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b. 1929

By the time he was 12 years old, Daniel Bennett Schwartz already knew he would become an artist. Born in New York, he was raised in Queens and at the tender age of eight rode the elevated train to Manhattan for an art class every Saturday at The Little Red Schoolhouse. He was then accepted into the High School of Music and Art, which proved to be a significant turning point in his young life for he met remarkably talented kids from all over the city who would become lifelong friends and who themselves would have successful careers. “It was they,” he says, “who introduced me to the classical tradition: Rembrandt, Goya, Ingres, Degas, Eakins, Homer; Kollwitz. My sights were set. I had gods.”

After high school he won scholarships to the Art Students League, where he studied briefly with Yasuo Kuniyoshi, and to the Rhode Island School of Design in 1946/ At RISD the emphasis was on the new aesthetic of Modern Art, but Schwartz was less interested in Cezanne or the Cubists than in Manet and Toulouse-Lautrec. Drawing from nature liberated him, and paradoxically, so did a growing fascination with postwar changes taking place in graphic design. He decided he was more suited to the field of illustration. After graduation in 1949, he returned to New York where, on the strength of his redesign of the RISD yearbook, Bradbury Thompson recommended him for an entry job in a small graphics firm. A few unhappy weeks in he bullpen convinced him that his efforts should be trying his hand as a freelancer. He landed a commission for a book jacket and for the next several years he made a living depicting “nubile ladies in various stages of undress teetering on the brink of violation,” while painting for himself at night.

By 1952 Schwartz had saved enough money for a trip to Europe where, he says, he saw “the mind-blowing old art at the heart of Western culture that only strengthened my conservatism.” In 1954 he joined the Davis Galleries to show his paintings with like-minded realists. Schwartz’s first one-man show in 1955 received good reviews and in 1956 he won the first of two Louis Comfort Tiffany Painting Grants, enabling him to return to Europe and live in France for an extended period of time.

Jerome Synder; the gifted art director of Sports Illustrated, was a longtime fan of the Davis Gallery artists and in 1959 he persuaded Schwartz to illustrate articles for the magazine. His involvement with athletes led to numerous paintings on the subject, which were exhibited at the Davis Gallery in a show called “On a Sports Theme.” In 1960, Esquire offered Schwartz a commission for a series of illustrations which, added to several large, previously exhibited works, resulted in a major article. This impressive format generated excitement and led o similar assignments from McCall’s and Fortune, then from Redbook and Time. The artist looks back on the sixties as a golden period for magazines, a time when brilliant editors wanted to do brilliant things, when Schwartz “saw the opportunity of making magazines a virtual gallery.” For the next two decades, Schwartz’s extraordinary and multifaceted skills were utilized in cover portraits, annual reports, reportage for CBS and assignments as the Mobil Oil artist-in-residence in Southeast Asia. His work was recognized in many Society of Illustrators Annual Exhibitions, the coveted Gold Medal awarded to him eleven times.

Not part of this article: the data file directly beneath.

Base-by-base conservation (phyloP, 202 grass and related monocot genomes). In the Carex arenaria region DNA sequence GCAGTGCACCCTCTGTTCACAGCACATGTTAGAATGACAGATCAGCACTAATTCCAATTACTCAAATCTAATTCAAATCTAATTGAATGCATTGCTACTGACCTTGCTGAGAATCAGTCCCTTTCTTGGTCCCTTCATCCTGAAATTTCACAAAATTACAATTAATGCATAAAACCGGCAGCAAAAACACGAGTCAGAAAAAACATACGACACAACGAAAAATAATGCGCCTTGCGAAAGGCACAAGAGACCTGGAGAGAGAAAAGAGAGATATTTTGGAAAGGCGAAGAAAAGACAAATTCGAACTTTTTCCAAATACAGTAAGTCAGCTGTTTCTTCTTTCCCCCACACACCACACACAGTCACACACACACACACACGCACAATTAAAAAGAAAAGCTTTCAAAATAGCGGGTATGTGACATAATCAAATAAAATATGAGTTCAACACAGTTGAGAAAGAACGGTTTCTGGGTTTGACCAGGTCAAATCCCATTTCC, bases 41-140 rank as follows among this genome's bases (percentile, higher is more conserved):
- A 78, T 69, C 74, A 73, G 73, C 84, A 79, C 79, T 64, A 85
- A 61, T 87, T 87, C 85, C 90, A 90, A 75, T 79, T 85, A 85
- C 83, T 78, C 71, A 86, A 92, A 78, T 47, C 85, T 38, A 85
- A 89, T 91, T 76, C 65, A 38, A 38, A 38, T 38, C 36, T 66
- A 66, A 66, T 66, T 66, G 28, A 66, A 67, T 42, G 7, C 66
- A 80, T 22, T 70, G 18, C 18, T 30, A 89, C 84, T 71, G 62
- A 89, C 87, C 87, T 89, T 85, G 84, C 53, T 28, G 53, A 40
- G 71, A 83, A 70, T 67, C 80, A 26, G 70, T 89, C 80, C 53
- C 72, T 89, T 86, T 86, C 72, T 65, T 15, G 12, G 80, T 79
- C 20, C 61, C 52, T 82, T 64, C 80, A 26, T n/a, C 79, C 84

The extraordinary illustration of Daniel Schwartz,” wrote Gerald D. Bender in introducing a 1984 exhibition which included his work for the Academy Award-winning documentary Genocide, “has a profound effect on his professional peers…Dan has extended his experience and training as a painter into the realm of the marketplace, which in turn has created an atmosphere that has helped broaden the range and ambitions of other illustrators.”

The artist continues to show his painting and his works are held in numerous public and private collections. He was elected to the Century association in 1986 and to the National Academy of Design in 1997. Often been asked how he reconciles his painting and illustrating efforts, he replies, “Early on, I concentrated on learning my craft and in doing so, lost myself in that learning. I found I was unable to accept the aesthetic that the visual world—as a frame of reference—was at an end. So I go on painting in the way that makes me most happy, within a tradition that I can relate to. Though an illustration assignment brought with its own tension, I found that working within that discipline under deadline pressure trained me to get to the point quickly and that the adventure and fun in the mix has made me a more well-rounded artist.”

Walton Rawls

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